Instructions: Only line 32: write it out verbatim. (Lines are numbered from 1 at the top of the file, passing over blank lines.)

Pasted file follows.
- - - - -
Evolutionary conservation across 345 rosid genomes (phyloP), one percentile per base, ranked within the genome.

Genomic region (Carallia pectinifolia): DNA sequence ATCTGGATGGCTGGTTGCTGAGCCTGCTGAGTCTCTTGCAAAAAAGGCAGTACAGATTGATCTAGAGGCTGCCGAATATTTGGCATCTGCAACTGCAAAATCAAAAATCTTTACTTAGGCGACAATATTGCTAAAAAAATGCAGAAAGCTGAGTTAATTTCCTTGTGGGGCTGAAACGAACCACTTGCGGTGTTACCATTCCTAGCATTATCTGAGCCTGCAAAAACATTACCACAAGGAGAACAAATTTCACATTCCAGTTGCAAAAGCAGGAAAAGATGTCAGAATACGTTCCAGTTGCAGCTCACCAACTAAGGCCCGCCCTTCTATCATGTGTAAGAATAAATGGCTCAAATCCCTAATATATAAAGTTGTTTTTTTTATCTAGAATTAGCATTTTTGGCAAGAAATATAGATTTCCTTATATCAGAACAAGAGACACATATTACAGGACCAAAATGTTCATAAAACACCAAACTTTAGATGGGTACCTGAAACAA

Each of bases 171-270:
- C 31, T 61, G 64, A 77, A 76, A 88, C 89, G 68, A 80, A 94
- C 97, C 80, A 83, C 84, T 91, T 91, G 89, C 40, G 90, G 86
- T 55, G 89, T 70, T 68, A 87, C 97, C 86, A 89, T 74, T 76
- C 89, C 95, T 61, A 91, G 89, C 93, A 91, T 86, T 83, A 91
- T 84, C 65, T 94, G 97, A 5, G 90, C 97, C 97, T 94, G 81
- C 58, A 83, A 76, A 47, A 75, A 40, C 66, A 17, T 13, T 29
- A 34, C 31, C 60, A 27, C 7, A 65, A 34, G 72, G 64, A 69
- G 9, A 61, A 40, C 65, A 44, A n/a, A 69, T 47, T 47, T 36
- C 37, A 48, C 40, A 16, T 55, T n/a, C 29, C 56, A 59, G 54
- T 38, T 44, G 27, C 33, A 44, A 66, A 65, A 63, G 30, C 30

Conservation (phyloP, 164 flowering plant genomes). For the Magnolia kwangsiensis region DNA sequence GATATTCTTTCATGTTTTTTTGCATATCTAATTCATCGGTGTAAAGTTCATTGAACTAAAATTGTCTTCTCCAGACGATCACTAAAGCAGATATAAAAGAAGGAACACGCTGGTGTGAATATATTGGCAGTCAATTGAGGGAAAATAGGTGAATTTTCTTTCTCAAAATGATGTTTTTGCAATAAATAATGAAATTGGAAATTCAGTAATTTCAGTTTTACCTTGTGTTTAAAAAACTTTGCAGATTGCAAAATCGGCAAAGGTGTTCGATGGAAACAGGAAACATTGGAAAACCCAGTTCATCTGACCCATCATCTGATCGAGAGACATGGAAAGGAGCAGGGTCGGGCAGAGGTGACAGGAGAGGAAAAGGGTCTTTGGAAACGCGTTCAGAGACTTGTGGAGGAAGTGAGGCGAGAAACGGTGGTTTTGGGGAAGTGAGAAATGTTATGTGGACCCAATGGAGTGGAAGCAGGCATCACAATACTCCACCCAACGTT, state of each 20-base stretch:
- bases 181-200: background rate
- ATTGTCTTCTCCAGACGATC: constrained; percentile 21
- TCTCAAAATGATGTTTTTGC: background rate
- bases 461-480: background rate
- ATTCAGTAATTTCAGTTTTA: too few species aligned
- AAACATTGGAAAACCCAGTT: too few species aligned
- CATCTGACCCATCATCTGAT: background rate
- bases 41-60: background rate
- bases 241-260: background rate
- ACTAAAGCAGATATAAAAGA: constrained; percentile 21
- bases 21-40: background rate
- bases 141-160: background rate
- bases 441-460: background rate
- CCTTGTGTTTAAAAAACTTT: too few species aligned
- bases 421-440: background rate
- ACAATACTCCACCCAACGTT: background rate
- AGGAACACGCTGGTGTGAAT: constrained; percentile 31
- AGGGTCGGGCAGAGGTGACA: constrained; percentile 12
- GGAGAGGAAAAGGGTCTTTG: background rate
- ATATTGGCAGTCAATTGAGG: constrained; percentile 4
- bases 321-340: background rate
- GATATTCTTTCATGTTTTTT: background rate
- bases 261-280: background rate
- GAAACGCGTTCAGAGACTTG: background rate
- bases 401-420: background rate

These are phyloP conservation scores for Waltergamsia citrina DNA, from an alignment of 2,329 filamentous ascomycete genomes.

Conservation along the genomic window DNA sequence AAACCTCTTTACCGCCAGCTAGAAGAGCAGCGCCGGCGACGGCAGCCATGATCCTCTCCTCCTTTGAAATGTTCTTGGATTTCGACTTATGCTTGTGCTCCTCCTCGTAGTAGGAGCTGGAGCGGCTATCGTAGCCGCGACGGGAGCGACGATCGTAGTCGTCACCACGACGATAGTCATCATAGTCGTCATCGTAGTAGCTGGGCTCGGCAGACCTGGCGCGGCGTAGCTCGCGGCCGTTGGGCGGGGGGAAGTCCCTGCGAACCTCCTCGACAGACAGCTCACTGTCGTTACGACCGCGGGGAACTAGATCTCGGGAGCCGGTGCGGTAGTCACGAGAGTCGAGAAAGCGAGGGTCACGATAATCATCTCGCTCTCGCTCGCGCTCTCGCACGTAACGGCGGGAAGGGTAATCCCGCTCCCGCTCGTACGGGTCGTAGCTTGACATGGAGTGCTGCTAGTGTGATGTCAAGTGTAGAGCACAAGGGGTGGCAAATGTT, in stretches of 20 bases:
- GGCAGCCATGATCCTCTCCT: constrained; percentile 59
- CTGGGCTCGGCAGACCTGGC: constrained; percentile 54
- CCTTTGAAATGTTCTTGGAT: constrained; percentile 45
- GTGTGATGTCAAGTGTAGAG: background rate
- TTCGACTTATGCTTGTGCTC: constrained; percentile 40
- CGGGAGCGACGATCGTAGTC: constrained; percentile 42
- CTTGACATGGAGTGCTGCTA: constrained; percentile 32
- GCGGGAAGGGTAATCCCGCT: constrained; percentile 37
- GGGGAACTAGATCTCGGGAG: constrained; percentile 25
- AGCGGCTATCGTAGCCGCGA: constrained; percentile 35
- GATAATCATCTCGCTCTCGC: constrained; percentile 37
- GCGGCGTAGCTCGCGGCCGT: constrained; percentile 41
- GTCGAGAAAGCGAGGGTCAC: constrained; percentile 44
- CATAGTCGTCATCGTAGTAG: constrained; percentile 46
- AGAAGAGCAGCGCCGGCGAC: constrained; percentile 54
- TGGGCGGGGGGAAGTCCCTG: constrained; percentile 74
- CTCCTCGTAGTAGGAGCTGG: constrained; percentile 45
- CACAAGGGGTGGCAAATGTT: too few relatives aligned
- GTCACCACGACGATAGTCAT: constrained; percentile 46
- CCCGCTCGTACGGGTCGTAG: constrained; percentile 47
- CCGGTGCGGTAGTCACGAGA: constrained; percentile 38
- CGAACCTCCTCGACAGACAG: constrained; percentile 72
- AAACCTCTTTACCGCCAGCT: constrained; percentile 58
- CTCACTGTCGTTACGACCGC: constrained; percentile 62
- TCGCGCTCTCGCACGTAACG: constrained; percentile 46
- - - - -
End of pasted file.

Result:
- AGGGTCGGGCAGAGGTGACA: constrained; percentile 12